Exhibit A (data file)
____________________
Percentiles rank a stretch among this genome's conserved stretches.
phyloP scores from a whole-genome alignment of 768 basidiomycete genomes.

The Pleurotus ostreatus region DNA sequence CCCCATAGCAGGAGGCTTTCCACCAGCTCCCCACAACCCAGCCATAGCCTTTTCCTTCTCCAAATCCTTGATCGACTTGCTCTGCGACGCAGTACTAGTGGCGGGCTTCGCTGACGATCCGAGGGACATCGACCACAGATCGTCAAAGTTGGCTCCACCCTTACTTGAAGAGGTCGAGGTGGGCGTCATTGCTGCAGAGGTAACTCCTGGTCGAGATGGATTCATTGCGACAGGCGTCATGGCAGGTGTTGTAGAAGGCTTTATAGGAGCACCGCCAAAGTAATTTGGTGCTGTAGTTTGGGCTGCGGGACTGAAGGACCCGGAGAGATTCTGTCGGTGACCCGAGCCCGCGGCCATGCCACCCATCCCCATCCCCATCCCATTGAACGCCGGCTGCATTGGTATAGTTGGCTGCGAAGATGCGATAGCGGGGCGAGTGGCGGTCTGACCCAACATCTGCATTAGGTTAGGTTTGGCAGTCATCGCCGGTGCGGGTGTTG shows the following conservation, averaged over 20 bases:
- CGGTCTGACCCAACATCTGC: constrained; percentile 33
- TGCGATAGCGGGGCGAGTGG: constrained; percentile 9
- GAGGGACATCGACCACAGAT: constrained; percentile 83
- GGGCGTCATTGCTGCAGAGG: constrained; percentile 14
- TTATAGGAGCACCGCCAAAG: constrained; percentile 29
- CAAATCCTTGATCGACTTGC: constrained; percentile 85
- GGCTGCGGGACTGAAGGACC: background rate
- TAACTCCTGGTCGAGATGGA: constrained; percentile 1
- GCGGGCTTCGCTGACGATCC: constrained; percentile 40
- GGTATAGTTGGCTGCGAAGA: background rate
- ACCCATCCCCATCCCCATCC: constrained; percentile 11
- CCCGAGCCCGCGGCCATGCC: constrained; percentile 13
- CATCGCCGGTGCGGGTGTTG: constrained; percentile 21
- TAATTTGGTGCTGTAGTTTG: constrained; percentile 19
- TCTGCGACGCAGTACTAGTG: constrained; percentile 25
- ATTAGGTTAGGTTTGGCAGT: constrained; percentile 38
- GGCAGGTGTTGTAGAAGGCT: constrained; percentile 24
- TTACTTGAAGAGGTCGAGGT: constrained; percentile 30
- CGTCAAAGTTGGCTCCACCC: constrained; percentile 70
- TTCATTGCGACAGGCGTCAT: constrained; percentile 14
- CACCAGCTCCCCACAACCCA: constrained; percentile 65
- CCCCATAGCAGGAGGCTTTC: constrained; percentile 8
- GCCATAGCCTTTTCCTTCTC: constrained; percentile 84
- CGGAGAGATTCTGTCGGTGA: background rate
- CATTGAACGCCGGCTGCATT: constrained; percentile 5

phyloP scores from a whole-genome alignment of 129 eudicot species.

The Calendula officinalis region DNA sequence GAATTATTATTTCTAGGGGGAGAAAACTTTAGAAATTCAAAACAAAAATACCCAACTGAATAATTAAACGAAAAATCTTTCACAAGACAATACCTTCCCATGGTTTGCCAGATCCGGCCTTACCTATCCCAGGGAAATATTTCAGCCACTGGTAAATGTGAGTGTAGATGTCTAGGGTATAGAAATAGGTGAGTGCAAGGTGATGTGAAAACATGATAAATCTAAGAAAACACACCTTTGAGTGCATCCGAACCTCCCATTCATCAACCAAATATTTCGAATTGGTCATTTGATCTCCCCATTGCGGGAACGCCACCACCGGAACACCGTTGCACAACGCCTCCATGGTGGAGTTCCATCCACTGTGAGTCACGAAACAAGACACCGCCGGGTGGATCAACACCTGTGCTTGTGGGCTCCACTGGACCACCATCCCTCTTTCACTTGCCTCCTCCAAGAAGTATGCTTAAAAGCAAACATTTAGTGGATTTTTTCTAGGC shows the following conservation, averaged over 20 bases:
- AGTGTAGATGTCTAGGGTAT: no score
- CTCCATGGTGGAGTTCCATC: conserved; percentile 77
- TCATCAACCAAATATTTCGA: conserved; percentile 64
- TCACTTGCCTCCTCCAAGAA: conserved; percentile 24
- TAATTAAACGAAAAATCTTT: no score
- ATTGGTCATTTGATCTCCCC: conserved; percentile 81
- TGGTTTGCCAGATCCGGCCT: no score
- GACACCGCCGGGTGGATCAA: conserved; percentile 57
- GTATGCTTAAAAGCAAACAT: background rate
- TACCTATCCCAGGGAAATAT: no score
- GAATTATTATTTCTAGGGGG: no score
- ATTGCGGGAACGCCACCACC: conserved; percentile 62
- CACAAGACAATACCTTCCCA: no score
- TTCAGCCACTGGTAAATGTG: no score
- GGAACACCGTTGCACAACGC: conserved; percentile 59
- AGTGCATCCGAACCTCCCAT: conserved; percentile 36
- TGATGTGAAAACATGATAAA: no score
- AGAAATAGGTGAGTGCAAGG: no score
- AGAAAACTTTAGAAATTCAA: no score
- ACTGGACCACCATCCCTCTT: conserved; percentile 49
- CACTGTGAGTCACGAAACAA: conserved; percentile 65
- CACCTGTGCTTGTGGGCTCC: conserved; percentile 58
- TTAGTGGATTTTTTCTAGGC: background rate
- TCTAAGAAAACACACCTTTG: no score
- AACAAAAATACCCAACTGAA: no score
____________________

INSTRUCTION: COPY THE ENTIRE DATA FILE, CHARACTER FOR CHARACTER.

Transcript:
Percentiles rank a stretch among this genome's conserved stretches.
phyloP scores from a whole-genome alignment of 768 basidiomycete genomes.

The Pleurotus ostreatus region DNA sequence CCCCATAGCAGGAGGCTTTCCACCAGCTCCCCACAACCCAGCCATAGCCTTTTCCTTCTCCAAATCCTTGATCGACTTGCTCTGCGACGCAGTACTAGTGGCGGGCTTCGCTGACGATCCGAGGGACATCGACCACAGATCGTCAAAGTTGGCTCCACCCTTACTTGAAGAGGTCGAGGTGGGCGTCATTGCTGCAGAGGTAACTCCTGGTCGAGATGGATTCATTGCGACAGGCGTCATGGCAGGTGTTGTAGAAGGCTTTATAGGAGCACCGCCAAAGTAATTTGGTGCTGTAGTTTGGGCTGCGGGACTGAAGGACCCGGAGAGATTCTGTCGGTGACCCGAGCCCGCGGCCATGCCACCCATCCCCATCCCCATCCCATTGAACGCCGGCTGCATTGGTATAGTTGGCTGCGAAGATGCGATAGCGGGGCGAGTGGCGGTCTGACCCAACATCTGCATTAGGTTAGGTTTGGCAGTCATCGCCGGTGCGGGTGTTG shows the following conservation, averaged over 20 bases:
- CGGTCTGACCCAACATCTGC: constrained; percentile 33
- TGCGATAGCGGGGCGAGTGG: constrained; percentile 9
- GAGGGACATCGACCACAGAT: constrained; percentile 83
- GGGCGTCATTGCTGCAGAGG: constrained; percentile 14
- TTATAGGAGCACCGCCAAAG: constrained; percentile 29
- CAAATCCTTGATCGACTTGC: constrained; percentile 85
- GGCTGCGGGACTGAAGGACC: background rate
- TAACTCCTGGTCGAGATGGA: constrained; percentile 1
- GCGGGCTTCGCTGACGATCC: constrained; percentile 40
- GGTATAGTTGGCTGCGAAGA: background rate
- ACCCATCCCCATCCCCATCC: constrained; percentile 11
- CCCGAGCCCGCGGCCATGCC: constrained; percentile 13
- CATCGCCGGTGCGGGTGTTG: constrained; percentile 21
- TAATTTGGTGCTGTAGTTTG: constrained; percentile 19
- TCTGCGACGCAGTACTAGTG: constrained; percentile 25
- ATTAGGTTAGGTTTGGCAGT: constrained; percentile 38
- GGCAGGTGTTGTAGAAGGCT: constrained; percentile 24
- TTACTTGAAGAGGTCGAGGT: constrained; percentile 30
- CGTCAAAGTTGGCTCCACCC: constrained; percentile 70
- TTCATTGCGACAGGCGTCAT: constrained; percentile 14
- CACCAGCTCCCCACAACCCA: constrained; percentile 65
- CCCCATAGCAGGAGGCTTTC: constrained; percentile 8
- GCCATAGCCTTTTCCTTCTC: constrained; percentile 84
- CGGAGAGATTCTGTCGGTGA: background rate
- CATTGAACGCCGGCTGCATT: constrained; percentile 5

phyloP scores from a whole-genome alignment of 129 eudicot species.

The Calendula officinalis region DNA sequence GAATTATTATTTCTAGGGGGAGAAAACTTTAGAAATTCAAAACAAAAATACCCAACTGAATAATTAAACGAAAAATCTTTCACAAGACAATACCTTCCCATGGTTTGCCAGATCCGGCCTTACCTATCCCAGGGAAATATTTCAGCCACTGGTAAATGTGAGTGTAGATGTCTAGGGTATAGAAATAGGTGAGTGCAAGGTGATGTGAAAACATGATAAATCTAAGAAAACACACCTTTGAGTGCATCCGAACCTCCCATTCATCAACCAAATATTTCGAATTGGTCATTTGATCTCCCCATTGCGGGAACGCCACCACCGGAACACCGTTGCACAACGCCTCCATGGTGGAGTTCCATCCACTGTGAGTCACGAAACAAGACACCGCCGGGTGGATCAACACCTGTGCTTGTGGGCTCCACTGGACCACCATCCCTCTTTCACTTGCCTCCTCCAAGAAGTATGCTTAAAAGCAAACATTTAGTGGATTTTTTCTAGGC shows the following conservation, averaged over 20 bases:
- AGTGTAGATGTCTAGGGTAT: no score
- CTCCATGGTGGAGTTCCATC: conserved; percentile 77
- TCATCAACCAAATATTTCGA: conserved; percentile 64
- TCACTTGCCTCCTCCAAGAA: conserved; percentile 24
- TAATTAAACGAAAAATCTTT: no score
- ATTGGTCATTTGATCTCCCC: conserved; percentile 81
- TGGTTTGCCAGATCCGGCCT: no score
- GACACCGCCGGGTGGATCAA: conserved; percentile 57
- GTATGCTTAAAAGCAAACAT: background rate
- TACCTATCCCAGGGAAATAT: no score
- GAATTATTATTTCTAGGGGG: no score
- ATTGCGGGAACGCCACCACC: conserved; percentile 62
- CACAAGACAATACCTTCCCA: no score
- TTCAGCCACTGGTAAATGTG: no score
- GGAACACCGTTGCACAACGC: conserved; percentile 59
- AGTGCATCCGAACCTCCCAT: conserved; percentile 36
- TGATGTGAAAACATGATAAA: no score
- AGAAATAGGTGAGTGCAAGG: no score
- AGAAAACTTTAGAAATTCAA: no score
- ACTGGACCACCATCCCTCTT: conserved; percentile 49
- CACTGTGAGTCACGAAACAA: conserved; percentile 65
- CACCTGTGCTTGTGGGCTCC: conserved; percentile 58
- TTAGTGGATTTTTTCTAGGC: background rate
- TCTAAGAAAACACACCTTTG: no score
- AACAAAAATACCCAACTGAA: no score